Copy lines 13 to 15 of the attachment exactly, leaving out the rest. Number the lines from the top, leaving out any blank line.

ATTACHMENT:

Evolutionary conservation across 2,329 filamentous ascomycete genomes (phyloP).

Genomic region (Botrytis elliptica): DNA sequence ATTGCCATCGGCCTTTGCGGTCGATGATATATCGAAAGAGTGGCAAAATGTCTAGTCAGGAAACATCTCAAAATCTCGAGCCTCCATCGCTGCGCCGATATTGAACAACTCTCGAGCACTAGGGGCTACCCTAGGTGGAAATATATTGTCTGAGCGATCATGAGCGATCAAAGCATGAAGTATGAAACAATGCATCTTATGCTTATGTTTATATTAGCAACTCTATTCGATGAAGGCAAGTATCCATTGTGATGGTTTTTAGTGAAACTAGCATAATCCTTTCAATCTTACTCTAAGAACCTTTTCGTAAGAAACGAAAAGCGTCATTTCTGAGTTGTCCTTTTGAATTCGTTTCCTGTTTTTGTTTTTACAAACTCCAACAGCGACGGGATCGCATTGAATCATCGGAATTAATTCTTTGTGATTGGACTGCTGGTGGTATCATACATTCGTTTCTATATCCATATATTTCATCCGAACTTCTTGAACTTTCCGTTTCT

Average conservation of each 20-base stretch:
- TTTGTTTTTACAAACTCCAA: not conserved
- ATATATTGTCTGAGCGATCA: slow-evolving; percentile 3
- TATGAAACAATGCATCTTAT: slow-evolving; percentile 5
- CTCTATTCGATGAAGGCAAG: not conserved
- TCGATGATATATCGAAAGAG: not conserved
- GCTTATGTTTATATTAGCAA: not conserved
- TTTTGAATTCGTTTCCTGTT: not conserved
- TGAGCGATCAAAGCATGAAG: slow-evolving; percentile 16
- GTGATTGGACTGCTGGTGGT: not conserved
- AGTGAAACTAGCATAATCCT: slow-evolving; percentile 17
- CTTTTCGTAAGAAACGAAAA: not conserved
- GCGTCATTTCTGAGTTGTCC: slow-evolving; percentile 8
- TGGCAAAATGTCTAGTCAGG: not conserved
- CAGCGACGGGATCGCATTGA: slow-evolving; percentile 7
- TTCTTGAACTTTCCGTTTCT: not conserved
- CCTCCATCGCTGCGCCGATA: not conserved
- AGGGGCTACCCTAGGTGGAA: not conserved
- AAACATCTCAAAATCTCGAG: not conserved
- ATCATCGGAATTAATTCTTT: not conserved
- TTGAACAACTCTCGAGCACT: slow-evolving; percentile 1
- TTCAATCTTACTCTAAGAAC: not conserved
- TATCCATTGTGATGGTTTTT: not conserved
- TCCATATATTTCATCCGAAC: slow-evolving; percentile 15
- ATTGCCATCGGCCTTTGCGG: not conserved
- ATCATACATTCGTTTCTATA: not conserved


- AGTGAAACTAGCATAATCCT: slow-evolving; percentile 17
- CTTTTCGTAAGAAACGAAAA: not conserved
- GCGTCATTTCTGAGTTGTCC: slow-evolving; percentile 8